Part of the unique power of Michigan music is not really the pace or frequency, but the lighthearted — from Rio Da Yung OG’s gross-out quips to Bfb Da Packman’s absolute humor music. But there’s probably no one in the Detroit metro area as consistently funny or as joyfully wonderful as ShittyBoyz, The pairing composed of half-court magicians BabyTron, StanWilliams, and TrDee. They can go featherweight and bar for bar with the preference of Icewear Vezzo and Band Gang Lonnie Bands, But the self-described fraud artists are more honest and corny than some of their colleagues, as the name suggests.
Their new album , Trifecta 2, comes in the middle of a winning year for the team, which has included the first Trifecta album and BabyTron solo project MegaTron. BabyTron has felt the most vocal victory so far though, including an opening inside this year’s XXL Freshman Class, but ShittyBoyz is a tight-knit unit with flawless science. Twice, their moves can be difficult to distinguish, but not since they’re the same; apiece, being in alignment with those other that the back and forth part of the synergy Voltron. And notwithstanding the pounds of sweat And constraints, they talk about breathing, ShittyBoyz has never ever moved out of breath.
Heavy synthesizers and thumping 808s “Win or Lose” Detroit is true, but hearing a complete ShittyBoyz album front to background makes for a high-energy DJ collection, a different splinter that was almost identical. On “Zeke & Luther” ShittyBoyz holds their ground over an erratic music page, whereas “Cheers. B.!! Tch” strategies acid house. Combined in with the hi-hats and beating tenor of Drakeo, the Ruler category surpassed for the title “I’m Going Hyphy” are the simple raining songs that this sounds like “Getaway” and the coral instrument “Most Wanted.” ShittyBoyz does not create electronica per puede, but regularly sketch from it, with recorded excerpts from the 80s R & B, Miami tenor, and medley with deep cuts, like the linearization of Cynthia’s “If I Had the Chance” The song that ends “GGG.” You could make a dangerous drinking game out of every time the 808 cowbell hits.
No matter what the beat is thrown their way, the ShittyBoyz still maintains an impressive number of words per minute — less that ShittyBoyz dabble in different styles, and more as they contort different styles to fit into their own distinctive universe. “Video Games” is the album’s most adventurous piece of plunderphonics, an epic mega-mix that veers through multiple game soundtracks, like a restless kid who can’t settle on which one he wants to play. The Boyz spit relentless bars, the beat behind them switches from the familiar music of the loading screen for Grand Theft Auto: San Andreas to the scores from Donkey Kong Country, Luigi’s Mansion, Ratchet and Clank, and “Def Jam”: Vendetta. The choice of GTA is especially fitting, as listening to ShittyBoyz’ sped-up throwback samples often evokes flipping through radio stations in Vice City.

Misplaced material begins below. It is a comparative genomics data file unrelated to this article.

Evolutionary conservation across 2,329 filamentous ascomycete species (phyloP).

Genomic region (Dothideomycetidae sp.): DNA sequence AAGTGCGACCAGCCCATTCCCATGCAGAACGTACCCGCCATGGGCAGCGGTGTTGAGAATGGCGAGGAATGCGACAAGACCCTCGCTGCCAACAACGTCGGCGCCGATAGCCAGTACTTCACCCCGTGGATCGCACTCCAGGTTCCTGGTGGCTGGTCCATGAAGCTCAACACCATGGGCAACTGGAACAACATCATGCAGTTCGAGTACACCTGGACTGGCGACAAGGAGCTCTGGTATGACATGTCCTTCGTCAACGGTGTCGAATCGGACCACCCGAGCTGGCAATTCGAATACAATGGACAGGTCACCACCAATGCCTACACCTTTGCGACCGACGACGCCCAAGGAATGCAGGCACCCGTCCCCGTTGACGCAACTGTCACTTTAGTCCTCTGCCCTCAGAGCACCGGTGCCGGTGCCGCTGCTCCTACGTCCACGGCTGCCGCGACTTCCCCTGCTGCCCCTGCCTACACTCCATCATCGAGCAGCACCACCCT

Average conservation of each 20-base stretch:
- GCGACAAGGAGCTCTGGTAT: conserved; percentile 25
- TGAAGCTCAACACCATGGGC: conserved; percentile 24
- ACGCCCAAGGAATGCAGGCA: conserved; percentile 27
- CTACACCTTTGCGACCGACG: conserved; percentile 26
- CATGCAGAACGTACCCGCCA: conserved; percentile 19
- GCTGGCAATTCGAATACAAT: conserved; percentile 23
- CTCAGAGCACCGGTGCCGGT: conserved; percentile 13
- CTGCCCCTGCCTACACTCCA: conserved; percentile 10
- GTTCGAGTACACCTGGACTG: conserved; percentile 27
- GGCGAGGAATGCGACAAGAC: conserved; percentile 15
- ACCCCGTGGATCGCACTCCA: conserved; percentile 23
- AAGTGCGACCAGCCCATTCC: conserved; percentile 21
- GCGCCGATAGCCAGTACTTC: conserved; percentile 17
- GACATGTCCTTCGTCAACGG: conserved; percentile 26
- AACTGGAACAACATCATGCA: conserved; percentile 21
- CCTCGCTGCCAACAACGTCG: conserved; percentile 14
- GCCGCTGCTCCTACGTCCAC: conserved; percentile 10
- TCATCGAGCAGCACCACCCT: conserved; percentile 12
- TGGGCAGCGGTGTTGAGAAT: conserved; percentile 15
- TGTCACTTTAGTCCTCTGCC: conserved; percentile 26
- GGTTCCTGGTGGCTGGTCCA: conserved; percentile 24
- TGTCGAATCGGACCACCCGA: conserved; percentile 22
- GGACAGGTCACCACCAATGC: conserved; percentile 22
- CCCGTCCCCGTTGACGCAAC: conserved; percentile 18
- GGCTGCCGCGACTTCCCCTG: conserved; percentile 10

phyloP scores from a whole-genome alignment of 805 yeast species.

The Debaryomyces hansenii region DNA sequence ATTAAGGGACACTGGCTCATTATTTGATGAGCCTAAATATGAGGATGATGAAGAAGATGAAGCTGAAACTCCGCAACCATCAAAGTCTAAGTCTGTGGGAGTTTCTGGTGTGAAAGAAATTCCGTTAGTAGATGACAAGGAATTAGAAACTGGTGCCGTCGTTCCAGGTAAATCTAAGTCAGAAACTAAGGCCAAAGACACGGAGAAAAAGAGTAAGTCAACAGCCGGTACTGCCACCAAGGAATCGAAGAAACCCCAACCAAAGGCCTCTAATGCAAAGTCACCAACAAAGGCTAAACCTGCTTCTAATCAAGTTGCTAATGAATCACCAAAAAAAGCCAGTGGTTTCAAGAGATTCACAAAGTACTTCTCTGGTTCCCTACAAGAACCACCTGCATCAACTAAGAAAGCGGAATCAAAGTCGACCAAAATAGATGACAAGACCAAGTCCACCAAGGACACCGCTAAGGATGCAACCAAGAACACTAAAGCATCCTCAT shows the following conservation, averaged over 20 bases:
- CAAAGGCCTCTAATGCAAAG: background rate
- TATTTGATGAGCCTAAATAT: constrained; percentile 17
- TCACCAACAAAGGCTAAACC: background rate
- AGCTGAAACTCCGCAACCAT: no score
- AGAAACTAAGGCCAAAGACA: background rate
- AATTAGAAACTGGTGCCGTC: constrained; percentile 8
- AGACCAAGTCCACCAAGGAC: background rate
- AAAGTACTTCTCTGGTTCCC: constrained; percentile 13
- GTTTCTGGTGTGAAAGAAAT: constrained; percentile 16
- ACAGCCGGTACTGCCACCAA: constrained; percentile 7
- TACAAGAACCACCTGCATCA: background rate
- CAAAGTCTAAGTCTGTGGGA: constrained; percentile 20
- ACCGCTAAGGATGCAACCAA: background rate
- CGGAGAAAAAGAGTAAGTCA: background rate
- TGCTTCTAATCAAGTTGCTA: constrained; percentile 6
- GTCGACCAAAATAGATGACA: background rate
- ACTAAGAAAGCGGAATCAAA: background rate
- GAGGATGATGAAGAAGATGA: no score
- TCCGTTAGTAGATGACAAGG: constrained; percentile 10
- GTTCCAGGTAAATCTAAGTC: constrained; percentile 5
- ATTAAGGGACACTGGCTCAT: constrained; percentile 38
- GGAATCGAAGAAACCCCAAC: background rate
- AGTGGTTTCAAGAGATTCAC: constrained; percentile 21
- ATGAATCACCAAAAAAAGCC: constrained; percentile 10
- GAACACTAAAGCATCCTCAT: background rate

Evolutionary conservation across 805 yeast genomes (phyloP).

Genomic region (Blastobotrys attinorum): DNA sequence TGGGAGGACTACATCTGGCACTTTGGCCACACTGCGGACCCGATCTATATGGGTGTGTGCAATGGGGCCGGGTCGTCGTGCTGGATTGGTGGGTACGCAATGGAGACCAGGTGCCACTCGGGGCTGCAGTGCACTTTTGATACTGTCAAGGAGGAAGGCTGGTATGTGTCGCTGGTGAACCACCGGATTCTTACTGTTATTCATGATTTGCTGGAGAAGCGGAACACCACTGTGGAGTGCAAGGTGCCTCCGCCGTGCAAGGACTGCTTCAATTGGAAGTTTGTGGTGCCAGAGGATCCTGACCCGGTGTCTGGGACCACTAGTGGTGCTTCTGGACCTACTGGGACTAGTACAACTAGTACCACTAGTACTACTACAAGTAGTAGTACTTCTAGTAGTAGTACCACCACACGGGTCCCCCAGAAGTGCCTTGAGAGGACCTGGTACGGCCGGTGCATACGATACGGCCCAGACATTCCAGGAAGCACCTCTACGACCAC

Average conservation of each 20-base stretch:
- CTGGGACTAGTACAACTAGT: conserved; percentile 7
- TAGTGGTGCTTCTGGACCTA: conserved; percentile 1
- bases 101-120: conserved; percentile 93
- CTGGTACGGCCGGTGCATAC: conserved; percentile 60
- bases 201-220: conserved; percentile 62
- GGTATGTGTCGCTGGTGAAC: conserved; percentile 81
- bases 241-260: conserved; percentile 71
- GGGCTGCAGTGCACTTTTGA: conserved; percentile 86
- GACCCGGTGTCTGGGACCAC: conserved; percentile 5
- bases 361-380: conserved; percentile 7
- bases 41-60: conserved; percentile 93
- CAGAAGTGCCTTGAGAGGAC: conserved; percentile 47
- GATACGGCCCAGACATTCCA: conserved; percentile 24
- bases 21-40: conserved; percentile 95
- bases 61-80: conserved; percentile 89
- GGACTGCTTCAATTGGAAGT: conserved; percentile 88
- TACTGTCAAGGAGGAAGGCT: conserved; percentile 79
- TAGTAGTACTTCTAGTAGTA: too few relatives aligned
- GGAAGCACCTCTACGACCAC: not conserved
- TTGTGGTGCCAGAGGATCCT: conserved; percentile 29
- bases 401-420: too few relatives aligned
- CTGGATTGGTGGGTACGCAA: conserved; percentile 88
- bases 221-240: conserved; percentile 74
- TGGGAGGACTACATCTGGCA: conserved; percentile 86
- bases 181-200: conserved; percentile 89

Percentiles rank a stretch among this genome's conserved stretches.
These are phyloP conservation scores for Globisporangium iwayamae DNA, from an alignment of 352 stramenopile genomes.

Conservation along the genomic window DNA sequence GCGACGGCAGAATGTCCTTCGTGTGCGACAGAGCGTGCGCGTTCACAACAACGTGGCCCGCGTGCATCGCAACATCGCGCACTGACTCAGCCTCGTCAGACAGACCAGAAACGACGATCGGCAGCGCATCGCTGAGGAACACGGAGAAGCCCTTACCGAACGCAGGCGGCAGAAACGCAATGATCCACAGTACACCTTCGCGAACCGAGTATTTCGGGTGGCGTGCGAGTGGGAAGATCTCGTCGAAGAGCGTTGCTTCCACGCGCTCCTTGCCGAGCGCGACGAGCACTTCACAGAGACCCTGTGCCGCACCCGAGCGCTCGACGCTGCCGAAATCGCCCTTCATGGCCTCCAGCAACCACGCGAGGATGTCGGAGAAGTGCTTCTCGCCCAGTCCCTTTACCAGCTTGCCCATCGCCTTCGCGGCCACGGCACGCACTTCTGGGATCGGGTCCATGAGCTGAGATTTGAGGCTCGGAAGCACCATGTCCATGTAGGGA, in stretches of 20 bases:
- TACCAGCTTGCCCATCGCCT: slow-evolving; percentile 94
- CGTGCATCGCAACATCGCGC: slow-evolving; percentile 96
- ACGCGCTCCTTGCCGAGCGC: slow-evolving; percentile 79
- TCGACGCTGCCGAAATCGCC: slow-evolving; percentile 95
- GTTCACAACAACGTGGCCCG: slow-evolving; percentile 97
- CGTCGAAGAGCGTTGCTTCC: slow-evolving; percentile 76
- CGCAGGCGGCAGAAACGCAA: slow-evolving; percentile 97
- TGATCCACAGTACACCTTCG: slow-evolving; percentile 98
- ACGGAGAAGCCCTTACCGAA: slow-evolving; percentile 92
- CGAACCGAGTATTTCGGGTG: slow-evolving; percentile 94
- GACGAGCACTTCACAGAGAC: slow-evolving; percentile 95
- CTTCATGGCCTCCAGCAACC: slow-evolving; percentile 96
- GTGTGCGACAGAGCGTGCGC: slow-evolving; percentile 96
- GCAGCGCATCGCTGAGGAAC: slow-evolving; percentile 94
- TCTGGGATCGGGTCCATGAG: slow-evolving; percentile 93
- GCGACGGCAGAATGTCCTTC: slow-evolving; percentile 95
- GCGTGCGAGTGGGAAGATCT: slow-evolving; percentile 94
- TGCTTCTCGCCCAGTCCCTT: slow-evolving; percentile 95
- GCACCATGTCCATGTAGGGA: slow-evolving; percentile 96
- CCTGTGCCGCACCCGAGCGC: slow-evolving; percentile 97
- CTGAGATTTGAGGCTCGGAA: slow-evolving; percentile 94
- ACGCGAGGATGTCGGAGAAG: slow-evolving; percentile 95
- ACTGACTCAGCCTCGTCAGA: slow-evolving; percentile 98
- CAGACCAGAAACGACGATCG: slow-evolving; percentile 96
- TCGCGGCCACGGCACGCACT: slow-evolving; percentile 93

Even when the ShittyBoyz aren’t pilfering pop culture for potential beats, they’re referring to it, especially pro wrestling; in fact, the depth and breadth of their wrestling fandom is probably only rivaled in today’s rap game by Westside Gunn. On “WWE” ShittyBoyz runs through an encyclopedia of wrestling superstars, from Rick Rude and the Sandman to Mick Foley and John Morrison — at the end of the song, every line with a wrestler name-drop is repeated and highlighted, just in case you didn’t see it first time.
In many ways, ShittyBoyz shares something with wrestlers they idolize, as expertly skilled craftsmen who achieve maximum entertainment value. Like the best sports entertainers, ShittyBoyz are master technicians who don’t show the seams. Their flows are so effortless you can’t even tell they’re working, The delivery is so precise that it never feels to be practiced or rehearsed.